Consent for publication

Not applicable.



Between June 2020 and June 2021, 410 out of 818 oncologists who met the study criteria responded to the questionnaire. This represents a 50% response rate from oncologists working in 60 hospitals across France (Fig. 1). The respondents consisted of fellows (n = 101, 24.6%), attending physicians (n = 270, 65.9%) and professors (n = 39, 9.5%). This distribution accurately reflects the medical demographics in France. Of the respondents, 234 physicians (57.1%) work in cancer centers and 152 (37.1%) work in teaching hospitals (details in Table 1).

Fig. 1
figure 1

Geographical distribution of respondents

Table 1 Demographic caracteristics of respondents

Reported frequency of information provided to patients on Advance Directives (AD)

Based on the responses, 36.3% (n = 149) of oncologists “often” or “systematically” discuss AD with their patients, while 59% (n = 241) do so “sometimes”. Of the respondents, 5% (n = 20) reported never discussing AD with their patients. These results are in Fig. 2.

Fig. 2
figure 2

Frequency of Advance directive’s mention

Factors Influencing the Provision of Information on AD

Demographic factors associated with more frequent discussions on AD include experience in palliative care (p = 0.027), working at a cancer center (p = 0.022), and increased professional experience (e.g., attending physicians are significantly more likely to discuss AD than fellows, p = 0.021) (see Appendix 3).

Among the respondents who discuss AD with their patients, the main triggers driving these discussions include a patient’s questions about prognosis or vital risk, seen as a favorable context for 68.2% (n = 266) of the respondents. Other triggers include disease progression despite active treatment (n = 256; 65.6%), the occurrence of a complication requiring hospitalization (n = 209; 53%) and the presence of metastatic disease (n = 69; 17.7%) (Fig. 3).

Fig. 3
figure 3

Timing for initiating a discussion on advance directives. Numbers are expressed in % (absolute value) of respondents to the survey. Respondents were allowed to choose multiple answers

Oncologists who do not routinely discuss AD often cite their concern about causing anxiety for the patient (n = 211; 59.8%) or their relatives (n = 95; 26.9%) as a primary reason. Other significant reasons include the perception that AD are not suitable for a chronic medical situation (n = 135; 38.2%), for end-of-life care (n = 86; 24.4%), or for meeting the overall needs of patients (n = 70; 19.8%), and 69 respondents (19.5%) voiced concern that patients may not know how to utilize AD (details in Fig. 4).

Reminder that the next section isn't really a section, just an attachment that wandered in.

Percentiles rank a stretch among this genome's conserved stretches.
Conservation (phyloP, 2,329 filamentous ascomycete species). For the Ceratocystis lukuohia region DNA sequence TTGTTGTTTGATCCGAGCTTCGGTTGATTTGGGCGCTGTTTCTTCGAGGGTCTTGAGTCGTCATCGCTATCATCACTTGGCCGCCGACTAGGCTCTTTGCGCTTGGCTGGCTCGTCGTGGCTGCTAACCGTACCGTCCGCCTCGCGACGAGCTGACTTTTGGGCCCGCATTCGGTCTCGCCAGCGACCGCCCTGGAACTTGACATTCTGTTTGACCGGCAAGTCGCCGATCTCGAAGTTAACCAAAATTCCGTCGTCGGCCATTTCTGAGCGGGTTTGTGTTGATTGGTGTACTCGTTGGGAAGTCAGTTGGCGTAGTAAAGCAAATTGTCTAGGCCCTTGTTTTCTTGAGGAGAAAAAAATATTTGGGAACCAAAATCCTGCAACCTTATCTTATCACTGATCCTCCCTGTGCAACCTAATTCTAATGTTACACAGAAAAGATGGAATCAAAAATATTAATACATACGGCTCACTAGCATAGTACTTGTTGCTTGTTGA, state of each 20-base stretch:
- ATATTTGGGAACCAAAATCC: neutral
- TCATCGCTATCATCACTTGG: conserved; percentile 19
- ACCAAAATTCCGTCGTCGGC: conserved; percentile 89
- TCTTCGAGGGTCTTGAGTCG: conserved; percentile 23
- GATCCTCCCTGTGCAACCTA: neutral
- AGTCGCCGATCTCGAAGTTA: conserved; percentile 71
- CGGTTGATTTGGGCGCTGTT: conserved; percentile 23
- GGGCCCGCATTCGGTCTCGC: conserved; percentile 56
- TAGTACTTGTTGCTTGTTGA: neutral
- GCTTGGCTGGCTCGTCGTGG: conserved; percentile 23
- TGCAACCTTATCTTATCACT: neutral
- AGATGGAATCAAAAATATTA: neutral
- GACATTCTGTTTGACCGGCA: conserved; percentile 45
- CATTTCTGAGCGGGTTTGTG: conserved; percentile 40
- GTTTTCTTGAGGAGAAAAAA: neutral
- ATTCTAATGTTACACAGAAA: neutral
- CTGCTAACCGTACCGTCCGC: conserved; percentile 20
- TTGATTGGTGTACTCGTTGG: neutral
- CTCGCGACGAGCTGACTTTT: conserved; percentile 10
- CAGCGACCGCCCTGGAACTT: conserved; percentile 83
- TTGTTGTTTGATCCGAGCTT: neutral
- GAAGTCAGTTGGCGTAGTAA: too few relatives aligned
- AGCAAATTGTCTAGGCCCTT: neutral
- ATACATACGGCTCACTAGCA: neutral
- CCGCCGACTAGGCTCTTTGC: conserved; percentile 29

Fig. 4
figure 4

Reasons to avoid talking advance directives with a patient. Numbers are expressed in % (absolute value) of respondents to the survey. Respondents were allowed to choose multiple answers

There may also be a reluctance to use AD due to their perceived potential harmful implications. Indeed, 25% (n = 102) of the respondents express significant concerns regarding AD. Only 31 respondents (7.6%) believe that AD are perfectly suited to cover patients’ needs (Fig. 5). Furthermore, 56.8% (n = 233) of respondents feel that the responsibility to provide information on AD should lie with someone else, such as the primary care physician, state agency, or another entity (Appendix 2).

Fig. 5
figure 5

Oncologists perception of advance directives

Use of AD in clinical practice

Of the respondents, 32% (n = 130) have assisted their patients in drafting their AD. Physicians who often discuss AD were more likely to have aided their patients in this process (p = 0.0005) (Appendix 4). Additionally, 50.9% (n = 209) of respondents stated that they collect AD and 46.8% (n = 192) said that they formally collect decisions regarding treatment limitations. When respondents had access to AD, 90.2% (n = 370) reported adhering to them. 9.8% (n = 40) clinicians said they sometimes disregarded AD. Within this subgroup, the reasons cited for not respecting the AD were urgent situations that fell outside the scope of patients’ end-of-life care (87%, n = 35) or concern that the patient may have changed their mind (35.0%, n = 14).

Potential improvement of AD usage

Although currently underutilized, 75.1% (n = 308) of respondents perceive AD as a valuable tool. In fact, 89.5% (n = 367) of the responding oncologist believe that patients require additional information to effectively write their AD. Additional information they highlighted include information on their general care (n = 275; 74.5%), their prognosis (n = 248, 67.6%), available treatments (n = 135, 36.8%), how to use AD (n = 261; 71.1%), and specific medical terminology (n = 229; 62.4%) (Fig. 6).